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S.F. No. 3886 - Limiting Municipal Planning and Zoning Controls
Author: Senator Rich Draheim
Prepared By: Joan White, Senate Counsel (651/296-3814)
Date: March 16, 2020


Sections 1 and 2 (15.99, subds. 1 and 2) amend the 60-day rule, which means under current law, agencies generally have only 60 days to approve or deny a written application related to zoning and other issues listed in statute. These sections expand the 60-day rule to include an application for a building permit.  If an agency does not approve or deny the permit, or request additional information within 15 days of the request, it is deemed approved.

Sections 3 and 6 (394.307, subd. 9; 462.3593, subd. 9) prohibit counties and municipalities, respectively, from opting out of the requirements related to temporary family health care dwellings.  These are effective retroactive to September 1, 2016, which the date for which these provisions became effective is.

Section 4 (462.352, subd. 5) amends the comprehensive municipal plan, by adding a new paragraph encouraging municipalities to enact public policy to facilitate the development of unsubsidized affordable housing.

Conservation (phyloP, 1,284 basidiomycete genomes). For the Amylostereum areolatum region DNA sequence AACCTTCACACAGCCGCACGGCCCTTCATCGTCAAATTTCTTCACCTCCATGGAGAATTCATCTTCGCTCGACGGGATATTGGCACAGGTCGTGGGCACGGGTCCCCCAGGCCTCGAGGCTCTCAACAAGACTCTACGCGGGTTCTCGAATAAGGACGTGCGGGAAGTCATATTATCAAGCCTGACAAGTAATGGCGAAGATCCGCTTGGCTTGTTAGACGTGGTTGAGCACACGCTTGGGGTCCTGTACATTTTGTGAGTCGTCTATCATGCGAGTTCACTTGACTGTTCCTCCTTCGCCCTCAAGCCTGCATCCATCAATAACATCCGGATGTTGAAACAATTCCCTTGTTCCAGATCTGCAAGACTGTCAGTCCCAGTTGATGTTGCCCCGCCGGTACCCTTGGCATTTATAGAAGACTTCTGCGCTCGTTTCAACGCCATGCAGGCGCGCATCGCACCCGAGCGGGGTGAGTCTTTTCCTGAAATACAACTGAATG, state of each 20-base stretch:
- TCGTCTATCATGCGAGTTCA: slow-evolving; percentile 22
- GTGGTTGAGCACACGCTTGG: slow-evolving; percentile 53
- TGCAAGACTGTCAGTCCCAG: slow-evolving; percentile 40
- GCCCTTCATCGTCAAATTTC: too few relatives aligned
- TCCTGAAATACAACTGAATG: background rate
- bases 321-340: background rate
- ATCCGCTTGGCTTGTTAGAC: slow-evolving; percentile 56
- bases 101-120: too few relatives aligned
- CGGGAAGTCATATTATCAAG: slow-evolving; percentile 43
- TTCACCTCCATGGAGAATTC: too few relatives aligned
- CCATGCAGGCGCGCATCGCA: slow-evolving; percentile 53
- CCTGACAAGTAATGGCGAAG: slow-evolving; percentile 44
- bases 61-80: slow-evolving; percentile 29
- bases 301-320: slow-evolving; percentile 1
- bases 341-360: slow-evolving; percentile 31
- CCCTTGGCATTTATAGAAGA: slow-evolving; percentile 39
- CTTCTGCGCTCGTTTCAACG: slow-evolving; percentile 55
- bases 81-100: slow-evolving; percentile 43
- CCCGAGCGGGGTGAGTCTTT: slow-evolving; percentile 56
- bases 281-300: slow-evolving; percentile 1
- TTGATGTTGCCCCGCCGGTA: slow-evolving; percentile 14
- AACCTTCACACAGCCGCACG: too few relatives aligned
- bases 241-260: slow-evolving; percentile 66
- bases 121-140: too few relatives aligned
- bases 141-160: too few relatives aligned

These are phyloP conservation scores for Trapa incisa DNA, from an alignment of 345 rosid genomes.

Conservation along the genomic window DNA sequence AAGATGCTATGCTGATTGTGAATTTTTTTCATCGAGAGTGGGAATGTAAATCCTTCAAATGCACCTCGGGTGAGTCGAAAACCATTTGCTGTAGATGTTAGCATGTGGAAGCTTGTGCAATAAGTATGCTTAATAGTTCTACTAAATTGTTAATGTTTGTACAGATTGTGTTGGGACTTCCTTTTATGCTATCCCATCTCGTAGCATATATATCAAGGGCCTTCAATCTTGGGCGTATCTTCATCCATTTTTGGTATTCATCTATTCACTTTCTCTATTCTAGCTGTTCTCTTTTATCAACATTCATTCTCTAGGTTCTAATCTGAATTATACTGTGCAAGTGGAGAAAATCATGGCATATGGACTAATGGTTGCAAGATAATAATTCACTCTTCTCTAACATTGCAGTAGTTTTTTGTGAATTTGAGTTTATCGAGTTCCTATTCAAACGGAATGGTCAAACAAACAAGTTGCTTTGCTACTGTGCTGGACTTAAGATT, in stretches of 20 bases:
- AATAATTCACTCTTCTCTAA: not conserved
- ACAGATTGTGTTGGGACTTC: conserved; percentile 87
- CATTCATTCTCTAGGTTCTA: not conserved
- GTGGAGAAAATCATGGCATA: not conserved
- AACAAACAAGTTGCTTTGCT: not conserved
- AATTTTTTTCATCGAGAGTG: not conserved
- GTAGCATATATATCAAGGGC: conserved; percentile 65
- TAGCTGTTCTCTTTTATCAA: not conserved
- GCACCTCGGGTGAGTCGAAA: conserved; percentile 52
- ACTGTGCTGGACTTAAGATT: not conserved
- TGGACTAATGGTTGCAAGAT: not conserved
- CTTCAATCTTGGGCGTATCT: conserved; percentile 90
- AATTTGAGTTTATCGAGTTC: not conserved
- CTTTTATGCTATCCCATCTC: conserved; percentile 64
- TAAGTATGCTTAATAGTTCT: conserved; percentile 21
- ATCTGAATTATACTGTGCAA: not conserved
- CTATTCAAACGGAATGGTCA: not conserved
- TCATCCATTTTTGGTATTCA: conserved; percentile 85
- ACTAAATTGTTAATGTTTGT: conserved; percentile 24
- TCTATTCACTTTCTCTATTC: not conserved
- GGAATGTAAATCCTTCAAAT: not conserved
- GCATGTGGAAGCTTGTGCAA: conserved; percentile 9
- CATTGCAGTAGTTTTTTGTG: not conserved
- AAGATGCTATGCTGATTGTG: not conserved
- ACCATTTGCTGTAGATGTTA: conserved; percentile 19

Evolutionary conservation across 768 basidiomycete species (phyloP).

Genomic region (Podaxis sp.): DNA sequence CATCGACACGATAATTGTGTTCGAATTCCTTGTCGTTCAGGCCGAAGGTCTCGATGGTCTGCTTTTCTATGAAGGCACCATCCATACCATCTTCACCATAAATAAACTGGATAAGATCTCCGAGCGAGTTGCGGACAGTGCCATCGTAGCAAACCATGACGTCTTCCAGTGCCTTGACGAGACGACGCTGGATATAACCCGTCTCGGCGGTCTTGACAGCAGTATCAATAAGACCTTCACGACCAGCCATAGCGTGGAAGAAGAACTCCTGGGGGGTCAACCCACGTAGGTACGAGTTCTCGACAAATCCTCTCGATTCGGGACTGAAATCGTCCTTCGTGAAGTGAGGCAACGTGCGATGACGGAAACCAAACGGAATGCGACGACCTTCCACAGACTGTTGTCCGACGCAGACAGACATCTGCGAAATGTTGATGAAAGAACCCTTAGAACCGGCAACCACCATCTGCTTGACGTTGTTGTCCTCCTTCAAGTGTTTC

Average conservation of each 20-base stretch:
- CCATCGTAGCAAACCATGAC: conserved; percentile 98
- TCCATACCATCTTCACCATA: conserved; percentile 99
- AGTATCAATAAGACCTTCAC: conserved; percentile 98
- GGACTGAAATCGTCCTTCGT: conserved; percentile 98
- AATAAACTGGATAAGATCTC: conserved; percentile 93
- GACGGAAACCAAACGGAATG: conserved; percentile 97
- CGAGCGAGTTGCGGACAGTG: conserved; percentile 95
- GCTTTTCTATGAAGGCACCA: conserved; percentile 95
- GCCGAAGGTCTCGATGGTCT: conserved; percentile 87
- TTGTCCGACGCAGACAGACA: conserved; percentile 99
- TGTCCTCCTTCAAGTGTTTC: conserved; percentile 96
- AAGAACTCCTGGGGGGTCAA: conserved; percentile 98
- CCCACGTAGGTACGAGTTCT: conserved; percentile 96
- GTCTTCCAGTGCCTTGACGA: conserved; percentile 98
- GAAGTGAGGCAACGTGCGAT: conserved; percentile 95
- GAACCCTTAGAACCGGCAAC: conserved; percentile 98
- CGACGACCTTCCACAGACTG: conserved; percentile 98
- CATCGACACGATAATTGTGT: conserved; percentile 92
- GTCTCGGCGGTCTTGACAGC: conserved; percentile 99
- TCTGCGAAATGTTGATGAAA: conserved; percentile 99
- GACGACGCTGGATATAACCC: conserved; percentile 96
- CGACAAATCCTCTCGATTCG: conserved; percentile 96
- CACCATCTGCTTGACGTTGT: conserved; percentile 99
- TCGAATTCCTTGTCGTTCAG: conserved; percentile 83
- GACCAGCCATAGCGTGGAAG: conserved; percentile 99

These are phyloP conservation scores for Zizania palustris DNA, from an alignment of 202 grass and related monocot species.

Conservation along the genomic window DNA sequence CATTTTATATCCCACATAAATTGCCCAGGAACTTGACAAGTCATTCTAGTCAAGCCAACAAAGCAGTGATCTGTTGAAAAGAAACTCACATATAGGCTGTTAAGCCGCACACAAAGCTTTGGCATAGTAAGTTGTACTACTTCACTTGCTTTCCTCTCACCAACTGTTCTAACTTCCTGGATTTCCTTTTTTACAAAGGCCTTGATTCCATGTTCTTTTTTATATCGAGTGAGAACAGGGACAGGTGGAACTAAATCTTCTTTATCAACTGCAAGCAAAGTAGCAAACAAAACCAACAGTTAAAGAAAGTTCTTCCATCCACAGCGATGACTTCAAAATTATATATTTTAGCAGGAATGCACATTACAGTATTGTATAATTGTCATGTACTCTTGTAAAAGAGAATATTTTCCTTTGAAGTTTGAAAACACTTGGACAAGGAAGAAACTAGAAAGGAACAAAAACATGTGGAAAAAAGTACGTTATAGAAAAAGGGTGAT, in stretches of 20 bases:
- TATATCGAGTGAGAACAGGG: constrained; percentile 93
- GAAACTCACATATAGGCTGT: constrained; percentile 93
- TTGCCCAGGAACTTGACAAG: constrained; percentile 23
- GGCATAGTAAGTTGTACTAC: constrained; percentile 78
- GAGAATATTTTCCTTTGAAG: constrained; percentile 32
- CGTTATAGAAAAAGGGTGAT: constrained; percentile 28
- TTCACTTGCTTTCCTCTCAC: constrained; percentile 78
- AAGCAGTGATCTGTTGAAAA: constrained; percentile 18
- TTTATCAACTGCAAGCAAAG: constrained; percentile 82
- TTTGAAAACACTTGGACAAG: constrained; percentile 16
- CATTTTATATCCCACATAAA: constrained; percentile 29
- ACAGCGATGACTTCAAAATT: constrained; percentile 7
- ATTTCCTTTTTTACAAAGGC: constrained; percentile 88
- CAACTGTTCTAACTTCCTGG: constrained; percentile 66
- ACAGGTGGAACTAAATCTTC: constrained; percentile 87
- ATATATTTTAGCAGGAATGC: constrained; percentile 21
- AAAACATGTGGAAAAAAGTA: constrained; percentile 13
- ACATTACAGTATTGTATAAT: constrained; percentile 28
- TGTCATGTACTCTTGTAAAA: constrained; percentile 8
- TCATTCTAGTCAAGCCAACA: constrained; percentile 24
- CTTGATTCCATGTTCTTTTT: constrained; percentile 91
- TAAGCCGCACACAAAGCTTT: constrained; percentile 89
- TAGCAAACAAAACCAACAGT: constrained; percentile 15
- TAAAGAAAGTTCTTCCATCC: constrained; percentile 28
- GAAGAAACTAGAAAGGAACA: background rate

Section 5 (462.3575) is a new section of law that limits regulations on residential development.

Subdivision 1 provides that these restrictions are applicable to zoning ordinances, subdivision regulations, and conditional use permits.

Subdivision 2 relate to planned unit developments (PUD).

Paragraph (a) prohibits a municipality from requiring a planned unit development agreement in lieu of a proposed residential development if the proposed residential development complies with existing ordinances.

Paragraph (b) prohibits a municipality from requiring a PUD agreement conditions that exceed requirements in the State Building Code.

Paragraph (c) requires a PUD agreement to be make available to the public at least seven days prior to the governing body’s review to the agreement.

Subdivision 3 prohibits a municipality from conditioning approval of a building permit, subdivision development, or planned unit development on the use of specific materials, design or other aesthetic conditions not required by the State Building Code.

Subdivision 4 prohibits a municipality from requiring more than one garage for a single-family dwelling.

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